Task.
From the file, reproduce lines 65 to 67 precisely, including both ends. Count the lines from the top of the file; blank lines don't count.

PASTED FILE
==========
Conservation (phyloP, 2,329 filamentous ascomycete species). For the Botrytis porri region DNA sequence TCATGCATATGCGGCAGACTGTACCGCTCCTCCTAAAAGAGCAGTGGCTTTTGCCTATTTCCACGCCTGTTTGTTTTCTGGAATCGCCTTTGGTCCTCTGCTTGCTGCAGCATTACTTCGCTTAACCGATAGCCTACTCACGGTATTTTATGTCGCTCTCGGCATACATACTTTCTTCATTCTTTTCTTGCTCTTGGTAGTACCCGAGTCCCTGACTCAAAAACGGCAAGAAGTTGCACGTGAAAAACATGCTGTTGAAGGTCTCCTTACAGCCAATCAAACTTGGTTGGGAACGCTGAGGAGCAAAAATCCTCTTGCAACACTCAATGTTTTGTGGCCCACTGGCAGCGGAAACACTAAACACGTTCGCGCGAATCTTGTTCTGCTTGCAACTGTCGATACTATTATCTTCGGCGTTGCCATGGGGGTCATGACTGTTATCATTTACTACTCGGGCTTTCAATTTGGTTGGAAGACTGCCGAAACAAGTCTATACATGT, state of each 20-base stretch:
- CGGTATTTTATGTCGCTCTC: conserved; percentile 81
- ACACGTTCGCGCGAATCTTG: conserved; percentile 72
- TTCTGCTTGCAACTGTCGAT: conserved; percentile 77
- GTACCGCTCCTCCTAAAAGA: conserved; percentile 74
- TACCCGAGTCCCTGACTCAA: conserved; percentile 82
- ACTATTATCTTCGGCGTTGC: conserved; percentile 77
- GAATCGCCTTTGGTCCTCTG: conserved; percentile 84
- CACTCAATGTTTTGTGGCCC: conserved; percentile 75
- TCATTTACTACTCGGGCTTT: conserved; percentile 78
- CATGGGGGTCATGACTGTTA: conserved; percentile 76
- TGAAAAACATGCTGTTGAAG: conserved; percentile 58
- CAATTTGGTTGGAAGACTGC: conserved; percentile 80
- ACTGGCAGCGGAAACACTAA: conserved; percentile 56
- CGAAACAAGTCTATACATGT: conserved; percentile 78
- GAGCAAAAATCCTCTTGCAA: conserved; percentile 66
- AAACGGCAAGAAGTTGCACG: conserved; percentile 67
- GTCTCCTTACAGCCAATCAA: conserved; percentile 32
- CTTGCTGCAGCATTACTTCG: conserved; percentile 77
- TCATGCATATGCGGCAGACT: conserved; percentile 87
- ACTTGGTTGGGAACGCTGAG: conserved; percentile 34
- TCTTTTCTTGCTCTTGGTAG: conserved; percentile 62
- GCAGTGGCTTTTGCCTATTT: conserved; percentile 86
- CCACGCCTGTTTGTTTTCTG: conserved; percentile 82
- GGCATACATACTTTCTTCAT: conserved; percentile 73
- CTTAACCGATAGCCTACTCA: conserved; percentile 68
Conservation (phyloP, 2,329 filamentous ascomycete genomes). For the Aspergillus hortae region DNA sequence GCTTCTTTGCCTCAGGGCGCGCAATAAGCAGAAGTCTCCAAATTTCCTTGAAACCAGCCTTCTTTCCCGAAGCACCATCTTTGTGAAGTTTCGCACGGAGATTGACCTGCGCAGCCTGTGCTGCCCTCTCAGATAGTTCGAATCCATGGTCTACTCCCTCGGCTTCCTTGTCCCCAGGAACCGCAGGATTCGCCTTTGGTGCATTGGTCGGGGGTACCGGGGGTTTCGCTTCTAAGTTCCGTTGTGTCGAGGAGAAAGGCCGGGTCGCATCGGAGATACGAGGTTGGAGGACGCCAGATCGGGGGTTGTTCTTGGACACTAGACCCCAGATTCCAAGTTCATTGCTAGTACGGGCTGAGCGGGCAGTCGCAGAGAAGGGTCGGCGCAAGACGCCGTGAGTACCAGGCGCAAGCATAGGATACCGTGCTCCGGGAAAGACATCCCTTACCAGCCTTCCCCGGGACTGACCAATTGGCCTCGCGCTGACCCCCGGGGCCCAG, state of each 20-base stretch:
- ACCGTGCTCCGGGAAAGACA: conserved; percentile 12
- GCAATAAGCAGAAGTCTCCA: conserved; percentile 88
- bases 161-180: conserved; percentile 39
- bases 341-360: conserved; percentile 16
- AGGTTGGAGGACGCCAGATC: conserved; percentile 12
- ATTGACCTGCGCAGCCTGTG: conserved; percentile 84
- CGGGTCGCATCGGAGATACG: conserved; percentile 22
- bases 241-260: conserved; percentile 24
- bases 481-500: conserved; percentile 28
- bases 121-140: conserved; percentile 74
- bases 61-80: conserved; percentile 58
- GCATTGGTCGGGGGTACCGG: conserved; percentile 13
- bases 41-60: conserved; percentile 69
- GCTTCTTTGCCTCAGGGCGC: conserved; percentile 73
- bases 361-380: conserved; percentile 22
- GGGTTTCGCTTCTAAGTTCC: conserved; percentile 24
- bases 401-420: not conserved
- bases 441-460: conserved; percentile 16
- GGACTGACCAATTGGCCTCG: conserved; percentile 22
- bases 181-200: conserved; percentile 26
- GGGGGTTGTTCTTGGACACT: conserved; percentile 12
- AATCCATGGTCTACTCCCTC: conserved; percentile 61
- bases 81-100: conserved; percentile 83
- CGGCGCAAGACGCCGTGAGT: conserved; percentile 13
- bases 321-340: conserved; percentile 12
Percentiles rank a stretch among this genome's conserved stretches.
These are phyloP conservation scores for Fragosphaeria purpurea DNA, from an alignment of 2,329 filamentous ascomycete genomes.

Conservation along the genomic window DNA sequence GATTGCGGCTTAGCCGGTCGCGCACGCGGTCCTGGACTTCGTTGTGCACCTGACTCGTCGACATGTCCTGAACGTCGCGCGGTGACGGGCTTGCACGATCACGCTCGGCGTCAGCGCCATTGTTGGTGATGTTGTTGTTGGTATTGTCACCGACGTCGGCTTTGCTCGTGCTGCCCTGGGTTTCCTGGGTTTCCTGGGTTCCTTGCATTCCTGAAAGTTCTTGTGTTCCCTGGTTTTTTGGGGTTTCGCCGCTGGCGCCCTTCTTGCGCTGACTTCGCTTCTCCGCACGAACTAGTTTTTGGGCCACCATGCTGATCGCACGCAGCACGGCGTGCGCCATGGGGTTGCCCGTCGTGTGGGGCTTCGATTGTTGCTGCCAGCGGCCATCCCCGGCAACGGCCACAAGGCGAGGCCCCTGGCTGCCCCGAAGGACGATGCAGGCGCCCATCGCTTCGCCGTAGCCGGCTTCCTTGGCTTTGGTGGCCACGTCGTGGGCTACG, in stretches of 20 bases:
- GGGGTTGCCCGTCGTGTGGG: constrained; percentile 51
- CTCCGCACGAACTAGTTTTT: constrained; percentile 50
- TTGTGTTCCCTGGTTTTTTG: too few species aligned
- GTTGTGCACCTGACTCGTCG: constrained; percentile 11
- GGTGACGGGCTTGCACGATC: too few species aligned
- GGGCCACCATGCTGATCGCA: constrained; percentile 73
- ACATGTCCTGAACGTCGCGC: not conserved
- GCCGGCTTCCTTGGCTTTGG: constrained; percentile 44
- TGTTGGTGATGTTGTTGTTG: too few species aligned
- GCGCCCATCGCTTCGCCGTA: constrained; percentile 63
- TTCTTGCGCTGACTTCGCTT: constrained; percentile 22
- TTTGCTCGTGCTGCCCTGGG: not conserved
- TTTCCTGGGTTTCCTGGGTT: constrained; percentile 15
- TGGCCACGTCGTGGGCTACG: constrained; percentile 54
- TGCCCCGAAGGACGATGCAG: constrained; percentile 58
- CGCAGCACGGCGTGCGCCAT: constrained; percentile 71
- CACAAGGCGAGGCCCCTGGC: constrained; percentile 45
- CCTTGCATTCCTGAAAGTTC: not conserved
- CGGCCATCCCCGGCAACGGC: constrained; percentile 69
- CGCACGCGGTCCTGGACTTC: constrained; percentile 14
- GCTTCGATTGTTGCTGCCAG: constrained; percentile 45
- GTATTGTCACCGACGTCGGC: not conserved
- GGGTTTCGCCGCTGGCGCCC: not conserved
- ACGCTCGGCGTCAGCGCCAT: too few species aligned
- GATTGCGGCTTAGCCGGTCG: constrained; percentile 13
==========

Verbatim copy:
- GCGCCCATCGCTTCGCCGTA: constrained; percentile 63
- TTCTTGCGCTGACTTCGCTT: constrained; percentile 22
- TTTGCTCGTGCTGCCCTGGG: not conserved